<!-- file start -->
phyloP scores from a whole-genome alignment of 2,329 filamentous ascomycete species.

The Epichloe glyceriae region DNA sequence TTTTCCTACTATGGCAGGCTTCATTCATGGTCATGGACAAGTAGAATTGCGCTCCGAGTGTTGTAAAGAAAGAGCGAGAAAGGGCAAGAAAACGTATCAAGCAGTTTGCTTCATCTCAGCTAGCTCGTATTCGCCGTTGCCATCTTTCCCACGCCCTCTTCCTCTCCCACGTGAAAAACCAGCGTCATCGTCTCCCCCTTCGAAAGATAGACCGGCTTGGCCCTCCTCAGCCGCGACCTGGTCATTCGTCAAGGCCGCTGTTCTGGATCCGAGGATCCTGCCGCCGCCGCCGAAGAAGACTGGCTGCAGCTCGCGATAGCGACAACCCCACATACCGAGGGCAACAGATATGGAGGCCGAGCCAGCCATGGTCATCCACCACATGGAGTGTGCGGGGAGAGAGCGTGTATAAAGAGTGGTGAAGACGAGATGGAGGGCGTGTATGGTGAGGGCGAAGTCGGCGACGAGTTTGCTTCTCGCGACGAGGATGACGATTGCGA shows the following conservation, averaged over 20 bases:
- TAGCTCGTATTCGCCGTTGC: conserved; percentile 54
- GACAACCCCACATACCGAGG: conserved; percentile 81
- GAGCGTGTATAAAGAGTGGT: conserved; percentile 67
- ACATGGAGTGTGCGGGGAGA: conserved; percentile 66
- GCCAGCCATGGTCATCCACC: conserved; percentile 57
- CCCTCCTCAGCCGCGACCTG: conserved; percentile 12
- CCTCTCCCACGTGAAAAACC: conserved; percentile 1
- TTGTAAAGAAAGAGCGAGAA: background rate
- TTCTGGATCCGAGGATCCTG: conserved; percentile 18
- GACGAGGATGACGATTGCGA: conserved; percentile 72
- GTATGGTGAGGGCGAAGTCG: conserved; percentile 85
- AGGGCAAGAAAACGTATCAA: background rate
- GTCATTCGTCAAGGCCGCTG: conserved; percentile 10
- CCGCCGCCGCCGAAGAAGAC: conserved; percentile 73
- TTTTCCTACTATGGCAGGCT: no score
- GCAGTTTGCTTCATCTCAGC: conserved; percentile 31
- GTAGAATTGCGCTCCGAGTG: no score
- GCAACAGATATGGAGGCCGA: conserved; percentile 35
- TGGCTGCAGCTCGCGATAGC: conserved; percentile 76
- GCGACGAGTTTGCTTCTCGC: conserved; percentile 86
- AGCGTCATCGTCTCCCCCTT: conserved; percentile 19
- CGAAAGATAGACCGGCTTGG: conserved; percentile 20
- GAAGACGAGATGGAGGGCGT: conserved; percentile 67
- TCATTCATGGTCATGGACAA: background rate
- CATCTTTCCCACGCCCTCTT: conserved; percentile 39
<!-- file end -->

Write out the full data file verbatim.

phyloP scores from a whole-genome alignment of 2,329 filamentous ascomycete species.

The Epichloe glyceriae region DNA sequence TTTTCCTACTATGGCAGGCTTCATTCATGGTCATGGACAAGTAGAATTGCGCTCCGAGTGTTGTAAAGAAAGAGCGAGAAAGGGCAAGAAAACGTATCAAGCAGTTTGCTTCATCTCAGCTAGCTCGTATTCGCCGTTGCCATCTTTCCCACGCCCTCTTCCTCTCCCACGTGAAAAACCAGCGTCATCGTCTCCCCCTTCGAAAGATAGACCGGCTTGGCCCTCCTCAGCCGCGACCTGGTCATTCGTCAAGGCCGCTGTTCTGGATCCGAGGATCCTGCCGCCGCCGCCGAAGAAGACTGGCTGCAGCTCGCGATAGCGACAACCCCACATACCGAGGGCAACAGATATGGAGGCCGAGCCAGCCATGGTCATCCACCACATGGAGTGTGCGGGGAGAGAGCGTGTATAAAGAGTGGTGAAGACGAGATGGAGGGCGTGTATGGTGAGGGCGAAGTCGGCGACGAGTTTGCTTCTCGCGACGAGGATGACGATTGCGA shows the following conservation, averaged over 20 bases:
- TAGCTCGTATTCGCCGTTGC: conserved; percentile 54
- GACAACCCCACATACCGAGG: conserved; percentile 81
- GAGCGTGTATAAAGAGTGGT: conserved; percentile 67
- ACATGGAGTGTGCGGGGAGA: conserved; percentile 66
- GCCAGCCATGGTCATCCACC: conserved; percentile 57
- CCCTCCTCAGCCGCGACCTG: conserved; percentile 12
- CCTCTCCCACGTGAAAAACC: conserved; percentile 1
- TTGTAAAGAAAGAGCGAGAA: background rate
- TTCTGGATCCGAGGATCCTG: conserved; percentile 18
- GACGAGGATGACGATTGCGA: conserved; percentile 72
- GTATGGTGAGGGCGAAGTCG: conserved; percentile 85
- AGGGCAAGAAAACGTATCAA: background rate
- GTCATTCGTCAAGGCCGCTG: conserved; percentile 10
- CCGCCGCCGCCGAAGAAGAC: conserved; percentile 73
- TTTTCCTACTATGGCAGGCT: no score
- GCAGTTTGCTTCATCTCAGC: conserved; percentile 31
- GTAGAATTGCGCTCCGAGTG: no score
- GCAACAGATATGGAGGCCGA: conserved; percentile 35
- TGGCTGCAGCTCGCGATAGC: conserved; percentile 76
- GCGACGAGTTTGCTTCTCGC: conserved; percentile 86
- AGCGTCATCGTCTCCCCCTT: conserved; percentile 19
- CGAAAGATAGACCGGCTTGG: conserved; percentile 20
- GAAGACGAGATGGAGGGCGT: conserved; percentile 67
- TCATTCATGGTCATGGACAA: background rate
- CATCTTTCCCACGCCCTCTT: conserved; percentile 39